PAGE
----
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I'm POSTing data to an external API (using PHP, if it's relevant).

Should I URL-encode the POST variables that I pass?

Or do I only need to URL-encode GET data?


UPDATE: This is my PHP, in case it is relevant:

$fields = array(
$fields_string = http_build_query($fields);
$ch = curl_init();
curl_setopt($ch, CURLOPT_URL,$url);
curl_setopt($ch, CURLOPT_RETURNTRANSFER, 1);
$response = curl_exec($ch);
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This is the API, for reference: cyclestreets.net/api - it doesn't seem to specify what it expects. –  Richard Jul 6 '11 at 22:48
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3 Answers

up vote 46 down vote accepted

General Answer

The general answer to your question is that it depends. And you get to decide by specifying what your "Content-Type" is in the HTTP headers.

A value of "application/x-www-form-urlencoded" means that your POST body will need to be URL encoded just like a GET parameter string. A value of "multipart/form-data" means that you'll be using content delimiters and NOT url encoding the content.

This answer has a much more thorough explanation if you'd like more information.

Specific Answer

For an answer specific to the PHP libraries you're using (CURL), you should read the documentation here.

Here's the relevant information:


TRUE to do a regular HTTP POST. This POST is the normal application/x-www-form-urlencoded kind, most commonly used by HTML forms.


The full data to post in a HTTP "POST" operation. To post a file, prepend a filename with @ and use the full path. The filetype can be explicitly specified by following the filename with the type in the format ';type=mimetype'. This parameter can either be passed as a urlencoded string like 'para1=val1&para2=val2&...' or as an array with the field name as key and field data as value. If value is an array, the Content-Type header will be set to multipart/form-data. As of PHP 5.2.0, value must be an array if files are passed to this option with the @ prefix.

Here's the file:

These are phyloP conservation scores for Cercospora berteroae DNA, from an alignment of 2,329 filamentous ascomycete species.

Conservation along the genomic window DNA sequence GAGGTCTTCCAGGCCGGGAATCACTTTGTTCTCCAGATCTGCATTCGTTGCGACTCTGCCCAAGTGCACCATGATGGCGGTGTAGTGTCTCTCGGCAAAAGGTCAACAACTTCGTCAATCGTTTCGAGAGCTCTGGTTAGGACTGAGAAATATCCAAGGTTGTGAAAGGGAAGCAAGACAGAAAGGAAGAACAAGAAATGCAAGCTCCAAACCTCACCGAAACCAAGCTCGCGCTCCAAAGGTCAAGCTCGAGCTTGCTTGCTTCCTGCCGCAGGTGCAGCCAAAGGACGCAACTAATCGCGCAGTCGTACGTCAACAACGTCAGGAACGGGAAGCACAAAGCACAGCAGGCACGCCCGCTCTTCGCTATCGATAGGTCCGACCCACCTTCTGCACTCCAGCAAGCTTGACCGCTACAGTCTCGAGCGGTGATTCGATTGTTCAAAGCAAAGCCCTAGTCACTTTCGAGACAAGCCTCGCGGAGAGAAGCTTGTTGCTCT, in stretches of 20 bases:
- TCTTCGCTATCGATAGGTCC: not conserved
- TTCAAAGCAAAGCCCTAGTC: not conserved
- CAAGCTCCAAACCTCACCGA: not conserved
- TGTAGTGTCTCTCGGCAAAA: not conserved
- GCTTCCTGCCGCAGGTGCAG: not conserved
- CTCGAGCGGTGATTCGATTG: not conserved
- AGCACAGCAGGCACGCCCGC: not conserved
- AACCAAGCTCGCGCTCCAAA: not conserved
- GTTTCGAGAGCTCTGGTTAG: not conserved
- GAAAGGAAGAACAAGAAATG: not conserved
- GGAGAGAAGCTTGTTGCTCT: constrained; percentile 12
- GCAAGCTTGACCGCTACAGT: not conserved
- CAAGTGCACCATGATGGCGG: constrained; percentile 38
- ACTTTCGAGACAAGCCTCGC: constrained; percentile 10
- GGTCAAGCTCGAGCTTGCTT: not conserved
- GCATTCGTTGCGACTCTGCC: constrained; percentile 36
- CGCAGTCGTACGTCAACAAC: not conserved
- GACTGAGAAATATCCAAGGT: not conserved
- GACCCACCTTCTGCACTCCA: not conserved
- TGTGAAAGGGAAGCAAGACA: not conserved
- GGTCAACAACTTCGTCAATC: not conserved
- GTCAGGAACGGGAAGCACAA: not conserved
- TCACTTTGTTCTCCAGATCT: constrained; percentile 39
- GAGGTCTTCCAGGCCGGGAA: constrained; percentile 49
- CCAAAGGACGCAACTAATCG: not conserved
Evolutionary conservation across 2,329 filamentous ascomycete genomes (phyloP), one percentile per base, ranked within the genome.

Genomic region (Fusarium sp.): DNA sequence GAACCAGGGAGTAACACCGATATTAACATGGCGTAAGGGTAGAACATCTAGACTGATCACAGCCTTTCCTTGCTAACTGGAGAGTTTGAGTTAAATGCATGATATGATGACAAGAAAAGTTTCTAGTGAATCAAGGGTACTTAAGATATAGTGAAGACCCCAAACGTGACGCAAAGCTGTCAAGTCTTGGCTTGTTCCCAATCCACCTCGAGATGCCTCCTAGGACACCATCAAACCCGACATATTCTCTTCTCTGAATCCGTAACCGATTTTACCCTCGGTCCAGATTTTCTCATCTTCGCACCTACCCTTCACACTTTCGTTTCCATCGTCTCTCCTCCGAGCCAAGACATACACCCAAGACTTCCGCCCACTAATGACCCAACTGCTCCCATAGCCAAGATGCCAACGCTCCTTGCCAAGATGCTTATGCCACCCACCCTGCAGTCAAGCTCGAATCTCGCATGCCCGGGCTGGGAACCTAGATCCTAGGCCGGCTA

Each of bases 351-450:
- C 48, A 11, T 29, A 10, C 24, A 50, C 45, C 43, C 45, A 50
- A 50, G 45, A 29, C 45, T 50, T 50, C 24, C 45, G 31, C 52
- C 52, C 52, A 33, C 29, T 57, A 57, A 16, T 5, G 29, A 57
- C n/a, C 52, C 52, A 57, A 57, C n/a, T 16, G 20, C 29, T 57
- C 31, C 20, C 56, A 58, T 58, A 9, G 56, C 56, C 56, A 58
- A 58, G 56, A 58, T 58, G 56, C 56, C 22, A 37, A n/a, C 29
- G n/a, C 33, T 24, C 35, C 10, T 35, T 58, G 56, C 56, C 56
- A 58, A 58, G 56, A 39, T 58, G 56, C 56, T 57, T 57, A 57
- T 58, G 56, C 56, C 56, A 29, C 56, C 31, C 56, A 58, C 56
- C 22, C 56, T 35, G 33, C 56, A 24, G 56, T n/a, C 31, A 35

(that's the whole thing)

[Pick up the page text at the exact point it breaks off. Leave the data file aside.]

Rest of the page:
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curl will encode the data for you, just drop your raw field data into the fields array and tell it to "go".

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Yes, POST data must be URL encoded also. The difference between GET and POST is that POST isn't seen in the URL.

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Strictly speaking, browsers default to using URL encoding, but it's not a requirement. –  Neil Jul 6 '11 at 23:18
Right, but it's definitely a good idea, since it's mostly a standard thing. It would certainly make everything easier. –  John Doe Jul 6 '11 at 23:20
It's the common usage, but it's not necessarily a good idea--it totally depends on what you're trying to do. –  DougW May 10 '12 at 20:34
Why has this answer received upvotes? It's wrong. POST data supports many other content types, URL encoding is just one of them. –  n2liquid - Guilherme Vieira Oct 1 '12 at 17:25
I'd suggest deleting this answer. It's just plain wrong. There are heaps of examples of using non-url-encoded data in a post. e.g. When writing a REST API, you're probably going to use something like JSON, or uploading a mime-encoded file. To say it's "standard" or "makes everything easier" is demonstrably false in those examples. –  Martin Jul 9 '13 at 1:38
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